The Webrings Renaissance

Ever heard of a webring?

Back in the late 90s/early 2000s, before the days of social media and mass adoption of search engines, it was much harder to find content on the web. It might be hard to imagine in this day and age where everyone has terabytes worth of content within reach at all times. In those early days of the internet, the “web” wasn’t nearly as webbed as it is now. Websites were difficult to build and required technical know-how to deploy so there were far fewer sites than there are today. So how did one find websites they didn’t know about once they logged on to the internet?

The history of webrings

" Welcome to WebRing, one of the fastest and most exciting ways to navigate the World Wide Web! This completely free service offers easy access to hundreds of thousands of member websites organized by related interests into easy-to-travel Rings. “

Webring.org was a software company that provided a platform for websites to form a “ring”. Usually ring members were small personal sites or blogs, and all contained content of a similar theme. They were created and managed by a moderator (the “Ringmaster”) who could add or remove members from the ring through the platform. Website administrators could join a ring, after which, they would be required to include a script on their site that would load into the site with banner gifs and links to all the other sites in the ring. This made it easier for someone to explore other sites in the ring, increasing each sites chance of being viewed. Thousands of rings were listed, some of which contained tens of thousands of sites. Here’s a snapshot of the site from 1999.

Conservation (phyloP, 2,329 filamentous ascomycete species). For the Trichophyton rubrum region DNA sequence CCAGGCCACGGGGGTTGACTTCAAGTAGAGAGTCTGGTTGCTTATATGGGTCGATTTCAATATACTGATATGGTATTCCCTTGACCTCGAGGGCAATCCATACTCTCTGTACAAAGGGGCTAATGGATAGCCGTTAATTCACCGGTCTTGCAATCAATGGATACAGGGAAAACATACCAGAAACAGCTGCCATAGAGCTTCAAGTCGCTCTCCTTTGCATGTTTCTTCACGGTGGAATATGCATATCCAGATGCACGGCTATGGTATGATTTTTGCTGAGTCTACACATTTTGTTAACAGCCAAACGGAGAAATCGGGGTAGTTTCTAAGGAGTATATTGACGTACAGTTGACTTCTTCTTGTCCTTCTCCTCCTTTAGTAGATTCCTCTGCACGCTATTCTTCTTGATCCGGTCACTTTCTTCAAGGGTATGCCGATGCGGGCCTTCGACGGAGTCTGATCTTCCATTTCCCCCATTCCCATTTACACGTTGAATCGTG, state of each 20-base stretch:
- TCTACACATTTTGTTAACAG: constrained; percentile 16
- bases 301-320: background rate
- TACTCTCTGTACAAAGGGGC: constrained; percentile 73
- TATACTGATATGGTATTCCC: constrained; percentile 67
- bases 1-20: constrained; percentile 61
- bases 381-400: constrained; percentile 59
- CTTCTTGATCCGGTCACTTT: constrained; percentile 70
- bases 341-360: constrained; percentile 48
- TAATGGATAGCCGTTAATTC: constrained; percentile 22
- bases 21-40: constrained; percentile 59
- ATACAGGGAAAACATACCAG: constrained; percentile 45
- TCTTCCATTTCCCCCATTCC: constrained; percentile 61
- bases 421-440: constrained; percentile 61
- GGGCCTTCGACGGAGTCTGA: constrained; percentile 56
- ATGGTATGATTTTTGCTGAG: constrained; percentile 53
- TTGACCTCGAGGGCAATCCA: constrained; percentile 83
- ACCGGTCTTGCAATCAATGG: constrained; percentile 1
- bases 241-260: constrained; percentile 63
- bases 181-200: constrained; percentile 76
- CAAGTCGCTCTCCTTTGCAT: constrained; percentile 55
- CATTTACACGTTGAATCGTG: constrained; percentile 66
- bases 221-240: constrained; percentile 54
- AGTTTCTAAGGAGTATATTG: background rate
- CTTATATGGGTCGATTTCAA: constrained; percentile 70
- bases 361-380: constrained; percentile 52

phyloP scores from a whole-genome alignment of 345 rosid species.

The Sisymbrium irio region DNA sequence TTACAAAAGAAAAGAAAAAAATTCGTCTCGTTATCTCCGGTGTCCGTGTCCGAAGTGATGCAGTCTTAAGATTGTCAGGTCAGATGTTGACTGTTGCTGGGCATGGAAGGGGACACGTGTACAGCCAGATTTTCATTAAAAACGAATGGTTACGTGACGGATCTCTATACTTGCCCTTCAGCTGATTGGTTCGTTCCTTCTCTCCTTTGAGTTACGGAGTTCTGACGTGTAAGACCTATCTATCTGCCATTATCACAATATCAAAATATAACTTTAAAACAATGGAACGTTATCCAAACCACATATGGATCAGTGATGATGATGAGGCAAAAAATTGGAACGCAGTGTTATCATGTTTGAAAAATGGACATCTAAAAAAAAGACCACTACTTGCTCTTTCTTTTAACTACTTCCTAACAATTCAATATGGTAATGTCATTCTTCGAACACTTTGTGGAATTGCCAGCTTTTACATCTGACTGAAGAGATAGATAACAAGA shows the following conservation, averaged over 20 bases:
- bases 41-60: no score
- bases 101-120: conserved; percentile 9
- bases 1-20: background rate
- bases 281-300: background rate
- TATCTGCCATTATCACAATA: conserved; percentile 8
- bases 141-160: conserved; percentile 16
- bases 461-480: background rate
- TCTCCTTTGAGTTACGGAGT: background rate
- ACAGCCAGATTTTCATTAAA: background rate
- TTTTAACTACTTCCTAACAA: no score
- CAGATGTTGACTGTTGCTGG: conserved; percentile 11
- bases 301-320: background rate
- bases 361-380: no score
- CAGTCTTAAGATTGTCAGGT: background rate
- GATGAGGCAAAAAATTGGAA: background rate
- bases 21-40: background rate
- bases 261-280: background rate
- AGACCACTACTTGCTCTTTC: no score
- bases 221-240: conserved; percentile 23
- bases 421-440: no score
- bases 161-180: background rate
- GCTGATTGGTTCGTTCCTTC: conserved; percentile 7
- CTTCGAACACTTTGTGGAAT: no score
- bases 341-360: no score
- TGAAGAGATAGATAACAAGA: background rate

Webring.org logo The webring.org logo, 1999

Yahoo killed the webring

Through a series of acquisitions, webring.org fell into the hands of Yahoo! in 1999. After the acquisition, Yahoo made a number of changes to webring.org that inevitably would lead to its demise. Firstly, they integrated webring.org into Yahoo.com and when doing so, introduced a flaw that allowed anyone to claim an existing webring just by logging into it first. This meant many ringmasters lost their webrings. Secondly, Yahoo redesigned the flow of how one could navigate between sites on a ring by directing users back to Yahoos webring page where they would be served ads. This went against the very idea of webrings as a decentralized and free way to navigate the web.

In 2001, the webrings site was abandoned by Yahoo, and sold to one of the original creators of the site. He would maintain it for years after, but it never quite regained its original glory now that search engines were becoming widely adopted.

After webrings.org shut down, users continued to maintain their own rings in a more informal fashion, without a centralized platform. This unfortunately made it harder to find webrings, since there was now no longer a directory of rings to browse through. Inevitably, webrings seemed to fade into the 1s and 0s of the internet; forgotten except for the few netizens who experienced it for a brief point in time when the internet was wild and free.

Our Modern Web